Many employers are unaware of the laws regulating their collection and use of such data.  Those laws are increasingly being used as the basis for class-action lawsuits filed against companies that do not comply with the laws’ strict requirements regarding employee notice, employee consent, and data destruction.  In one recent example, United Airlines was sued in a class-action suit alleging that it violated Illinois’ recent biometric data law by maintaining a fingerprint timekeeping system for employees without properly giving notice and obtaining consent.

Texas and Illinois are currently leading the way in regulating employers’ use of biometric data.  (It is no coincidence that these are reported to be the two states in which Google has blocked use of its “Arts & Culture” app, which uses facial recognition software to compare users’ images to historical artwork.)  Texas’ biometric data law governs the collection, use, and retention of biometric information obtained for a “commercial purpose,” Tex. Bus. & Comm. Code § 503.001 et seq., and some commenters have interpreted this term as applying to biometric data collected by employers.  The Texas law does not have a private right of action, but the Attorney General may investigate and impose a penalty of $25,000 for each violation.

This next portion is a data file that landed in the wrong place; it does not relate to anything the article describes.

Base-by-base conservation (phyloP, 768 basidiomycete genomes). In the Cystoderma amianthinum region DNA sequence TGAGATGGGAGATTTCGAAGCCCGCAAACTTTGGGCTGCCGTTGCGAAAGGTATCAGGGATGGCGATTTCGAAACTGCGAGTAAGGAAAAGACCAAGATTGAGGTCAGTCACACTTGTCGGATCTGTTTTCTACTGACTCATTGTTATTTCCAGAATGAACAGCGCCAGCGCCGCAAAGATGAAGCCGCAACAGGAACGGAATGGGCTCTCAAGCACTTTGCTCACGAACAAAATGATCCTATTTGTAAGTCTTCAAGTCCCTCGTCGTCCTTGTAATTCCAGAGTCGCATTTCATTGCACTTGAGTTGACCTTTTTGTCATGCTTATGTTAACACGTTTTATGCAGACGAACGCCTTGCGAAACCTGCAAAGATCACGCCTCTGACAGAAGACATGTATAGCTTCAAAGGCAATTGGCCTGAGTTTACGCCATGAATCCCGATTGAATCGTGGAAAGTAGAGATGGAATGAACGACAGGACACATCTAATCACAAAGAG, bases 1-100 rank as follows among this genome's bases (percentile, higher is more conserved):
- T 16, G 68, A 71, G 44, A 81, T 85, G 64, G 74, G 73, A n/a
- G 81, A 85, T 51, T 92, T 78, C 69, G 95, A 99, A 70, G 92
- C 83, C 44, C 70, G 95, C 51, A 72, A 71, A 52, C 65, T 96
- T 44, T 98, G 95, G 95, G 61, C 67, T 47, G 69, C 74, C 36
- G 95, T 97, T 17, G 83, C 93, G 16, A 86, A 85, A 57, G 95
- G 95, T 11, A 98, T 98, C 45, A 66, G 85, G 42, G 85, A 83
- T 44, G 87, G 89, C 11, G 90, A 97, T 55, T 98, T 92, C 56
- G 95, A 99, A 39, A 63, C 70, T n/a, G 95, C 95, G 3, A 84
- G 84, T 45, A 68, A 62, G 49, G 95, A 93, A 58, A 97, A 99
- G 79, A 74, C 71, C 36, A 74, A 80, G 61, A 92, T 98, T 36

Illinois’ biometric data law, called the Illinois Biometric Privacy Act, has already resulted in dozens of lawsuits against companies with workers in Illinois, including large employers such as United Airlines and Hyatt.  Its penalty of up to $5,000 per “willful” violation of the statute, plus plaintiffs’ attorneys’ fees, can quickly add up when the practice extends to many employees.  Of particular concern to employers is that it is currently unclear whether a complaining Illinois employee has to show that her data was actually misused in some way; violation of the strict statutory requirements may be enough.

In addition to running afoul of state biometric data statutes, failure to safeguard biometric data could result in claims of common-law negligence or violation of state data breach notification laws.  This possibility exists as to biometric data kept in almost every jurisdiction.